11 November 2017

Farewell to Thee, Liliuokalani

via Wikimedia Commons
The last Queen of Hawaii wrote the famous Hawaiian song, "Aloha 'Oe." The lyrics mirror her own experience as the last monarch of the island nation that became the 50th of the United States. The translation reads:

Farewell to thee, farewell to thee
The charming one who dwells in the shaded boweres
One fond embrace,
Ere I depart
Until we meet again
Sweet memories come back to me 
Bringing fresh remembrances
Of the past
Dearest one, yes, you are mine own
From you, true love shall never part.

Although a descendant of King Kamaehameha, Liliuokalani did not become a princess until her brother David was elected King Kalakaua in 1874. She was already 35 years old. A few years later, she was declared his heir and would ascend the throne without election.

She and all of her siblings had been raised by other noble families, following the Hawaiian adoption tradition called "hanai." She began her education at the Royal School along with her royally descended cousins and siblings. Their lead teachers were American Christian missionaries.

via Wikimedia Commons
Like many members of the extended royal family and Hawaiian nobility, she married an American. At this point in history, American merchants were becoming increasingly influential in the islands, which was a gateway to the riches of Asian trade. This influence would ultimately lead to her downfall. She had an unhappy marriage with John Dominis, whose racist mother disapproved of the match. The couple also never had any children of their own and her insistence on adopting hanai children, one of whom was his own illegitimate son.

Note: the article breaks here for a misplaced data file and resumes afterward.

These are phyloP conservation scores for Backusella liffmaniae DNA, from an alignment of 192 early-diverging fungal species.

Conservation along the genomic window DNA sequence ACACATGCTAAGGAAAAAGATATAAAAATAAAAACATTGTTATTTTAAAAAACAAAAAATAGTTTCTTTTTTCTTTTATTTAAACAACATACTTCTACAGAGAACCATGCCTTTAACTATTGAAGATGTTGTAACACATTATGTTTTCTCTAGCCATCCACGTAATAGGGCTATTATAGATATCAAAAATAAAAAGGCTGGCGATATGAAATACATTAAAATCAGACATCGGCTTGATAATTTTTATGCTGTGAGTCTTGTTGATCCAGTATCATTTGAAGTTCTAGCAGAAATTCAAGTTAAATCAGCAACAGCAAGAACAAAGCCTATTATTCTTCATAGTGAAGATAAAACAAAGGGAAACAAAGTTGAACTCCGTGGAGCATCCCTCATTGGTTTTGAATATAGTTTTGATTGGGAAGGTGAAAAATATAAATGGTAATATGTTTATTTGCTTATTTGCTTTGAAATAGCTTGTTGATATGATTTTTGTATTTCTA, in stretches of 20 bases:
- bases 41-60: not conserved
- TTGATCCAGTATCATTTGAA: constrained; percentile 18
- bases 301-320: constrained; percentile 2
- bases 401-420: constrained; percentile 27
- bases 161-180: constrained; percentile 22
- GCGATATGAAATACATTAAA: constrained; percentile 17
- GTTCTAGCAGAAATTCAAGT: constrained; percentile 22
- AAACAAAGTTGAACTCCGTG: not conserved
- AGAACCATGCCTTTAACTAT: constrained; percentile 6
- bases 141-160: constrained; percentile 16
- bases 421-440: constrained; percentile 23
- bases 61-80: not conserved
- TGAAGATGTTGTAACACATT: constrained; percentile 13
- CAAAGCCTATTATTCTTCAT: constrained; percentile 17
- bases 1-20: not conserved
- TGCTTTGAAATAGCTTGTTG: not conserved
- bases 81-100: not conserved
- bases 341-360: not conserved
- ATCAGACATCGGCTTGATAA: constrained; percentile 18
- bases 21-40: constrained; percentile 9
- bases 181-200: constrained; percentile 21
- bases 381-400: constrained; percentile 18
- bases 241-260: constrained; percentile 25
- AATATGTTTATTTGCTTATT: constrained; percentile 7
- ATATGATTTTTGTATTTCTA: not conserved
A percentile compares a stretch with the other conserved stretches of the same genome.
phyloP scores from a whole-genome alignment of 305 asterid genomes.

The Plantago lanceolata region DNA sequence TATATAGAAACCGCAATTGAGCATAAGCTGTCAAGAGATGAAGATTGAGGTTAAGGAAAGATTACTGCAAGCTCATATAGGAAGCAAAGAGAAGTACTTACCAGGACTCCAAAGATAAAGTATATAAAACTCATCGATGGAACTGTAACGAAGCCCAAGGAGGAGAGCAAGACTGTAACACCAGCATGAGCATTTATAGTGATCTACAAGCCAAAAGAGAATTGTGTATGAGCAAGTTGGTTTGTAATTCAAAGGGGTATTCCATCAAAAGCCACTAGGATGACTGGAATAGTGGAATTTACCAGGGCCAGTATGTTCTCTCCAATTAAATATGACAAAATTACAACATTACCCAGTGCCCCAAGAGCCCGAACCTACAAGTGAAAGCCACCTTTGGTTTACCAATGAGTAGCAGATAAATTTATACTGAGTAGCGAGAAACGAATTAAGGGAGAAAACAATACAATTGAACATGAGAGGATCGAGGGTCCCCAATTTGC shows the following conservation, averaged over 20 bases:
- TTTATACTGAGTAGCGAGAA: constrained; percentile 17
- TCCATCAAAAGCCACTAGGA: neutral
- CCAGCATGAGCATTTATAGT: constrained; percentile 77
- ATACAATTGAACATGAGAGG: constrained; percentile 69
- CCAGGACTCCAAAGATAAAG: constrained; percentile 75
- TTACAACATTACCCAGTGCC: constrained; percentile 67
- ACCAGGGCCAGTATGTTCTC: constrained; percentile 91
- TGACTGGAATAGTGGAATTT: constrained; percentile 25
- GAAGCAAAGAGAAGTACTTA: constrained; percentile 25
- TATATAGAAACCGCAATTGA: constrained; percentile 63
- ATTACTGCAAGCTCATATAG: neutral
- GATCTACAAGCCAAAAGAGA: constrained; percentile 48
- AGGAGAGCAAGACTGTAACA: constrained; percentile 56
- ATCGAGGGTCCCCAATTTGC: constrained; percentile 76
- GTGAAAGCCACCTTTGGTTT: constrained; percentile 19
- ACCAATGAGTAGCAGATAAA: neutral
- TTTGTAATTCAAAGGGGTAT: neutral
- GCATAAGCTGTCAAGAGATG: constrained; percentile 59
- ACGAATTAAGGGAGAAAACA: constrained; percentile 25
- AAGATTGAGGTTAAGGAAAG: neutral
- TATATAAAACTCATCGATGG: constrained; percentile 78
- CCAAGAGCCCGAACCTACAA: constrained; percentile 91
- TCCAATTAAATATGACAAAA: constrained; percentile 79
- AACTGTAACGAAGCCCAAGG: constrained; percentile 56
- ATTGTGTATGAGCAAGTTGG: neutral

Liliuokalani was active in charitable causes, including health care and the elderly. However, she was perhaps happiest as a musician and composer. When she was not yet 30, one of her songs was adopted as the Hawaiian national anthem.

Liliuokalani became history's only reigning Queen of Hawaii on January 20, 1891 but she did not know it until the 29th. Her brother, who was en route back to Hawaii from a diplomatic trip died in California. Due to the communication standards of the day, the news did not reach his homeland until his body arrived with this ship. Her husband's death later that year hit her hard: she felt that she could have used his political insight and experience.

via Wikimedia Commons
Her reign was dedicated to restoring some of the power and authority of native Hawaiians. She and two legislators drafted a new constitution to replace the so-called Bayonet Constitution that had been forced upon King Kalakua by the Americans in 1887, who threatened military action. The forces opposing her were too strong. Barely two years after her accession, a coup began brewing and the American government send its marines and sailors to support those who opposed her reforms. Liluokalani relented without a shot being fired. She was deposed, the monarchy was disbanded and the government was handed over to American Sanford B. Dole, who held the position of president until the Hawaiian islands were formally annexed by the United States in 1898.

In 1895, an attempted restoration landed Liliuokalani in prison. In return for her life, she abdicated all claim to the throne. She later earned a full pardon, although she did seek indemnity from the United States. She and her family boycotted the annexation ceremonies in 1898. In 1900, the U.S. seized control of all Crown Lands. She filed suit for their return, but she was unsuccessful.

She passed away on November 11, 1917 at the age of 79. She was given a state funeral and was buried at the Royal Mausoleum.

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